How to save water in the laundry

Save water by choosing – and using – your washing machine wisely.

Closeup shot of a man holding his hands under a stream of water outdoors.

Conserving H₂O doesn’t have to be a hassle.

One of the easiest ways to reduce your water consumption is to tweak your laundry routine.

Three tips to conserve water

1. Wait until there's enough for a full load

Most people wash about 3.5kg of laundry at a time, even if their machine can hold significantly more. By running your washing machine less frequently, you’ll save water as well as time, effort, detergent and power.

2. Don’t overload the drum

If the machine’s too full, it won’t be able to clean your clothes properly. Use your bathroom scales to work out how much a basket of laundry weighs.

3. Pre-treat heavily soiled items

This will help you avoid having to run a second wash.

If you’re buying a new machine

Get a front loader

Our tests have shown that, on the whole, front loaders use less water than top loaders.

On average, an 8.5kg top loader uses nearly 135L of water per 3.5kg load, whereas an 8.5kg front loader swigs a more modest 64L. If you did one 3.5kg load of laundry a day, the top loader would soak up about $185 (based on Watercare Auckland’s water charges) in water charges each year. A front loader, however, would consume just $88. The $97 saving could for pay for a whole year of laundry detergent!

Check the star rating labels in-store to find the most water-efficient models

Along with the star rating, you’ll see a “litres per wash” figure. Sometimes this differs significantly from what we’ve recorded in our lab. Often, this is because the programme selected by the manufacturer is not what consumers are most likely to use. In our tests, we use a “normal, cold” cycle or the closest approximation thereof. Also, we use a 3.5kg load, whereas the manufacturer’s test is carried out at full capacity.

Look for these water-saving features:

  • Autosensing: Most modern washers automatically adjust the water level according to the load’s weight or level of soiling.
  • Add item: A little door lets you add extra items or more detergent after the cycle has started, so you won’t have to do another wash for just one or two things.
  • Fast wash: Some models will wash lightly soiled loads in as little as 15 minutes.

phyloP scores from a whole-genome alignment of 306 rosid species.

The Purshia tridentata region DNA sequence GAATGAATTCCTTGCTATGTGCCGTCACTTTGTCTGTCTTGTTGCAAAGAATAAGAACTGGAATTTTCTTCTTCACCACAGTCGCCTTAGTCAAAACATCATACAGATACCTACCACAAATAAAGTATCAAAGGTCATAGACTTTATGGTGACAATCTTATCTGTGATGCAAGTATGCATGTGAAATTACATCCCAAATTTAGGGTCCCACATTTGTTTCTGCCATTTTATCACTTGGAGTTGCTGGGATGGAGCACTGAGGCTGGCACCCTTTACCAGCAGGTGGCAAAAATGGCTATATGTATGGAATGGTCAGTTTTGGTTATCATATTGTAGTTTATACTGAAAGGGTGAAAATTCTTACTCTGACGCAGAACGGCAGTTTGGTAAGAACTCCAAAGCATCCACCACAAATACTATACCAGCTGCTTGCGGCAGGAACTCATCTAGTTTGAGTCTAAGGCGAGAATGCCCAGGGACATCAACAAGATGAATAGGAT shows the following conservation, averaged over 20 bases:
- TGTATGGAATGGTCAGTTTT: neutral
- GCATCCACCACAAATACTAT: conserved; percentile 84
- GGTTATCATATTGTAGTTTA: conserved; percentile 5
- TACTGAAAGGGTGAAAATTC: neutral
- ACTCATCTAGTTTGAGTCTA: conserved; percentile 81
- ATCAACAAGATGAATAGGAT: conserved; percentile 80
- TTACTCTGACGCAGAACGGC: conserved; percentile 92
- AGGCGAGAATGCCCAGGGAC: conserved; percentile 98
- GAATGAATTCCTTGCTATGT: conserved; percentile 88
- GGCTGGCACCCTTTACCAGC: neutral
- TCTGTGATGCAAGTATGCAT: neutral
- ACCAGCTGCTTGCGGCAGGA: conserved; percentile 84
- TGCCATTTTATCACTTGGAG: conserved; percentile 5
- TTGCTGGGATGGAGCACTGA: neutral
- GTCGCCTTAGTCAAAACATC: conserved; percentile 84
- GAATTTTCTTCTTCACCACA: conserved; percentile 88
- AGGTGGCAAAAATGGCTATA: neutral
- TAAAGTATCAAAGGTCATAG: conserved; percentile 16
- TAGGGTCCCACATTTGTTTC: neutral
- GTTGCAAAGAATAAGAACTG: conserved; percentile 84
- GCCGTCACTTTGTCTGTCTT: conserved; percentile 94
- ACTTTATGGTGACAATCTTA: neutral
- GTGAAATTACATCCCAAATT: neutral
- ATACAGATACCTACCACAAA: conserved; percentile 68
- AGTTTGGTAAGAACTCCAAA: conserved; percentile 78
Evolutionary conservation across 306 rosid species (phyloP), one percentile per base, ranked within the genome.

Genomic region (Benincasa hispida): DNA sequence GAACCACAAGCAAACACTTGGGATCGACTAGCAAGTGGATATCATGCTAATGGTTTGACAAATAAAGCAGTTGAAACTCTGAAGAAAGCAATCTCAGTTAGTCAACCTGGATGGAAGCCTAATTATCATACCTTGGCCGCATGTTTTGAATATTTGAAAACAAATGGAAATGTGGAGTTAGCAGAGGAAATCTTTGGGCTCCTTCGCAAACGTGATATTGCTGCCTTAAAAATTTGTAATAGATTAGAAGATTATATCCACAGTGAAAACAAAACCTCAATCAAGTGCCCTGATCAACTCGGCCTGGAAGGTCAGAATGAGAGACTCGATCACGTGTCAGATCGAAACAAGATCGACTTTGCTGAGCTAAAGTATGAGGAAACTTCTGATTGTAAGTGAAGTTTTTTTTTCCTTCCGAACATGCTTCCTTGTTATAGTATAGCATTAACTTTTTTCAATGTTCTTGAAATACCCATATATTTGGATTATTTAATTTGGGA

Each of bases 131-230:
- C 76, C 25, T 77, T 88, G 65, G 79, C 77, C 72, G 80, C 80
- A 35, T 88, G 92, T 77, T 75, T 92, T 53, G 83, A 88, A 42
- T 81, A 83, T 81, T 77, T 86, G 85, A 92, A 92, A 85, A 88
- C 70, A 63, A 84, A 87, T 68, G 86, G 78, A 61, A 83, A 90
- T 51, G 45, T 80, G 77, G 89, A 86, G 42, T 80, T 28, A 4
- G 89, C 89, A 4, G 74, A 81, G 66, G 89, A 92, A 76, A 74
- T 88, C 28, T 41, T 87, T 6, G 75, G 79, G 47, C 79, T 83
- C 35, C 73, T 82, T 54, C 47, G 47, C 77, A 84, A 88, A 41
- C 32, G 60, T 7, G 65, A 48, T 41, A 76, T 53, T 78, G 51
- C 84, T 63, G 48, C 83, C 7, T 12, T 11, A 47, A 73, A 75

Close up of washing machine controls.
  • Pre-wash: The machine will fill with water to soak laundry. After a set period, the dirty water will drain, and a normal wash cycle will begin. It’s like doing one-and-a-half washes instead of two full cycles.
  • Eco cycle: It uses lower wash and rinse temperatures so less energy is required for heating. The water savings might not be significant, but you’ll definitely use less power. The trade-off is that eco cycles take longer and aren’t as thorough as regular programmes.

How about a washer-dryer?

When it comes to performance, washer-dryers are a mixed bag: the washer component is often very good, but the dryer is almost always inferior to a standalone unit. So unless space dictates that you can have one appliance only, is there another reason you should consider a washer-dryer? Yes: a combo has a lower water footprint than a washing machine and separate dryer set-up.

Minimising the carbon footprint

You might be aware of your “carbon footprint” as a measure of the greenhouse gases your lifestyle generates. But what about your water footprint – the total volume of fresh water you indirectly consume through goods and services?

Manufacturing two machines requires more resources (including water) than manufacturing one, so rolling a washing machine and a dryer into a single unit reduces the overall hidden water cost substantially.

If you’re not convinced of the (indirect) savings embedded in a two-in-one, bear in mind that washer-dryers use front-loader technology. If your new washer-dryer is replacing a top loader, you’ll notice the (direct) savings immediately.

Recycle wastewater

If you’re keen to take water conservation to the next level, consider recycling wastewater from your bathroom, laundry and kitchen. Once this greywater’s been treated, it can be used to irrigate gardens and flush toilets.

Installing a greywater system will conserve fresh water, but it’s expensive and not an easy retrofit (you’ll need consent, a plumber, and several thousand dollars). The systems use electric pumps to divert water to treatment tanks, so you’ll need to factor in the power costs, too.

You’re unlikely to recoup your investment, but greywater systems are great for the environment and can save a lot of water overall.

Note: It doesn’t include toilet waste. Also, kitchen wastewater generally isn’t used as it may contain dangerous levels of bacteria or grease that can block pipes. If you’re going to reuse laundry water, check that the chemicals in your detergent won’t cause harm.
Even after treatment, greywater must never be used for cooking, bathing, brushing teeth, swimming or drinking.

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